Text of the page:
R-squared = 0.1800

- grgdp00 | Coef. Std. Err. t

idiff | -5.906914 .7877269 -7.50

l2idiff | 4.026046 .7861379 5.12

_cons | 4.941499 .5353582 9.23

. predict p2grgdp00

(option xb assumed; fitted values)

(2 missing values generated)

The blatant trick makes the effects of a spike in the diffential last two quarters so 2009q1 is fit as well.

The only point of this last bit with the differential lagged 2 quarters is as a warning about the temptations t data dredge. Looking at the graph, I realized I had gone too far.

update: I need help. Stop me before I regress further. For what it's worth I did regressions using only data from before 2008. The coefficients are a bit larger. the predicted values over fit the great recession and include a very dramatic recovery.

But the thing that really alarms me is that I estimated

reg grgdp00 idiff ddiffsilly l2idiff lidiff lgrgdp00

Where lgrgdp00 is the lagged growth rate of real GDP and ddiffsilly is idiff minus idiff lagged two quarters if idiff is greater than idiff lagged two quarters or zero if idiff is less than idiff lagged two quarters. Here I went back to using all available data for the regression. The regressions before the update are silly because they don't include lgrgdp00 or any recognition of the univariate dynamics of the GDP time series. However including ddiffsilly is obviously just a way to avoid predicting a dramatic recovery.

Here is a graph Finally I estimate that last crazy regression using only data from before 2008 (so 3rd quarter 1947 through fourth quarter 2007). reg grgdp00 idiff ddiffsilly l2idiff lidiff lgrgdp00 if qtr<2008

Saturday, February 28, 2015

Lucas Critique upside down

I think this is even more Noah Smith bait than Mark Thoma bait.

First the twitter version of the Lucas critique. Lucas argued that if one wishes to control some variables (say inflation and unemployment) it is a mistake to look for an equation which predicts them as a function of variables which you can control then assume that the function will stay the same if you manipulate the variables. The reason is that estimated coefficients are typically not discoveries of natural laws which always hold. Typically, the effort to use the estimated function to manipulate the system will cause the coefficients to change.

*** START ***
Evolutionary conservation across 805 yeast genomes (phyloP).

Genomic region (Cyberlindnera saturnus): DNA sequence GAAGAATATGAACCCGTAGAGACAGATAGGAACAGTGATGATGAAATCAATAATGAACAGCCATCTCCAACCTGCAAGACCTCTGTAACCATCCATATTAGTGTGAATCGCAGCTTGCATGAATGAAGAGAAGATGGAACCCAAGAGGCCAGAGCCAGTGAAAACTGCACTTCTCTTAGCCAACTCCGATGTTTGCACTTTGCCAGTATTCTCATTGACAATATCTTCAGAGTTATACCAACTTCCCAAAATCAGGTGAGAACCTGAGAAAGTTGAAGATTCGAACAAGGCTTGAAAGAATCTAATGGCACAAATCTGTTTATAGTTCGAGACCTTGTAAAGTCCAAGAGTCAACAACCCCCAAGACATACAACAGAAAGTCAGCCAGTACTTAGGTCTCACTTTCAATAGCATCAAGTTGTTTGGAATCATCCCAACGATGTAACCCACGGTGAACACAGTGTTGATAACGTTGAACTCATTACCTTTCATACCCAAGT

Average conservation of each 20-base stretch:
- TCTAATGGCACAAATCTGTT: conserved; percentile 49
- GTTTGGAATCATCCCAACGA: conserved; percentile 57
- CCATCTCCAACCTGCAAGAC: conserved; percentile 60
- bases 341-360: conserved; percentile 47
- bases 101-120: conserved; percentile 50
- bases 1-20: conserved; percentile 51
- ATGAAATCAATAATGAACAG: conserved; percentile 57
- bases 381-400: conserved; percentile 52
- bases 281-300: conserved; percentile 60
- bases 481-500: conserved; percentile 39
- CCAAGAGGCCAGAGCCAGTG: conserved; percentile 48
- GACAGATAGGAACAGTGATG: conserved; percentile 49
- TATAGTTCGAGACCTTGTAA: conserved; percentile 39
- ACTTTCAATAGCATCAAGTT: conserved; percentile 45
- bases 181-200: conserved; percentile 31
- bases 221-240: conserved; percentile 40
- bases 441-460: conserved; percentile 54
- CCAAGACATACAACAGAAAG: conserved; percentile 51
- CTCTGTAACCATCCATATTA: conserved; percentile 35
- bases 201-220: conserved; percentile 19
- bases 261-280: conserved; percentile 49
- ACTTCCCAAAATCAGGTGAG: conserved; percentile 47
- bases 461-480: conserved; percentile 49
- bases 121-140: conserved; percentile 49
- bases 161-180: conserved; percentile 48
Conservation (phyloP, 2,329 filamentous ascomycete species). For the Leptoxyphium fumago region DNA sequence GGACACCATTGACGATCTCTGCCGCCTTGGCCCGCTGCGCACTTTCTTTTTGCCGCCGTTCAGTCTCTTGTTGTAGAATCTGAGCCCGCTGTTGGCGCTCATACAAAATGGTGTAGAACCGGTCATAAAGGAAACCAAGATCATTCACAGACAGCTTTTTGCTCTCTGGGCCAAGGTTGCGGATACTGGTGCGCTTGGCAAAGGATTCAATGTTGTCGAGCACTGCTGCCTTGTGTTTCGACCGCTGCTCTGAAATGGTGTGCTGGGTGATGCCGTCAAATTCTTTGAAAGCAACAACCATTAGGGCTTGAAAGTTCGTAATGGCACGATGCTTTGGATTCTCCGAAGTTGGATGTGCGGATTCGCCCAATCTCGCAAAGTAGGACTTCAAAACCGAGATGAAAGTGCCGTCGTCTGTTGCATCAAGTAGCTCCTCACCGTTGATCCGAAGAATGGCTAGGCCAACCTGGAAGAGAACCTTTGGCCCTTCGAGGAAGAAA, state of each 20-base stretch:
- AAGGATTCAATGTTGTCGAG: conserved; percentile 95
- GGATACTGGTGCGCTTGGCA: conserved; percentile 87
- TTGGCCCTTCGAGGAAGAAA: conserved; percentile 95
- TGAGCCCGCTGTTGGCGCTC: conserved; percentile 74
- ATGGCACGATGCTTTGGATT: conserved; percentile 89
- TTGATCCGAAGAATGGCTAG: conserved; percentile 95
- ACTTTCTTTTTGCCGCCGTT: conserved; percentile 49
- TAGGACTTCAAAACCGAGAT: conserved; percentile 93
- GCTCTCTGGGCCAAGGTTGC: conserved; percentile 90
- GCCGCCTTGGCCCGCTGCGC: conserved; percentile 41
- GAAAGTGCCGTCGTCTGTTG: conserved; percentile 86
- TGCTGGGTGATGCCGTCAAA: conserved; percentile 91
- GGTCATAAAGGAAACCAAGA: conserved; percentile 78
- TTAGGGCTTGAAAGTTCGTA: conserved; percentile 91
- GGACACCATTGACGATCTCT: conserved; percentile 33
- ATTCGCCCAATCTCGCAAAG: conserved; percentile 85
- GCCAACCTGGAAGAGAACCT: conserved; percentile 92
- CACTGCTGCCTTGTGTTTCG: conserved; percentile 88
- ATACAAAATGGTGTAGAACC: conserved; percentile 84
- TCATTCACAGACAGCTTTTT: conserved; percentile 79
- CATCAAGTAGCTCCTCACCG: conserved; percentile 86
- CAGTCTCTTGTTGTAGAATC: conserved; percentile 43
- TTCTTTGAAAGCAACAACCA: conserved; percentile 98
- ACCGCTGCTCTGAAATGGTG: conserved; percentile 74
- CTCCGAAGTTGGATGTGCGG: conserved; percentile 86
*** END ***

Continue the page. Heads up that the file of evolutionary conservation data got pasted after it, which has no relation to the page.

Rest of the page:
A very simple example is the statement that correlation is not causation.

In particular to the extent that people's behavior depends on expectations about the future and that policy affects the probabilities of future outcomes as a function of past data, relations which depend on expectations as a function of past data will change when policy makers attempt to exploit them.

Lucas stressed that he wasn't the first to worry about this problem. The critique is sometimes called the Marshack critique.

One proposed solution is to write down models in which agents' objectives and knowledge are modelled explicitly and add the assumption that they know the joint distribution of all variables (have rational expectations). I find this proposal totally unconvincing. In particular, it is not argued that the assumptions about objectives have to be accurate. I believe that the argument is that, while the model is not reality, it is important that, if the model were reality, statistics would be consistent estimates of deep structural parameters which are policy invarint. I am totally 100% unconvinced.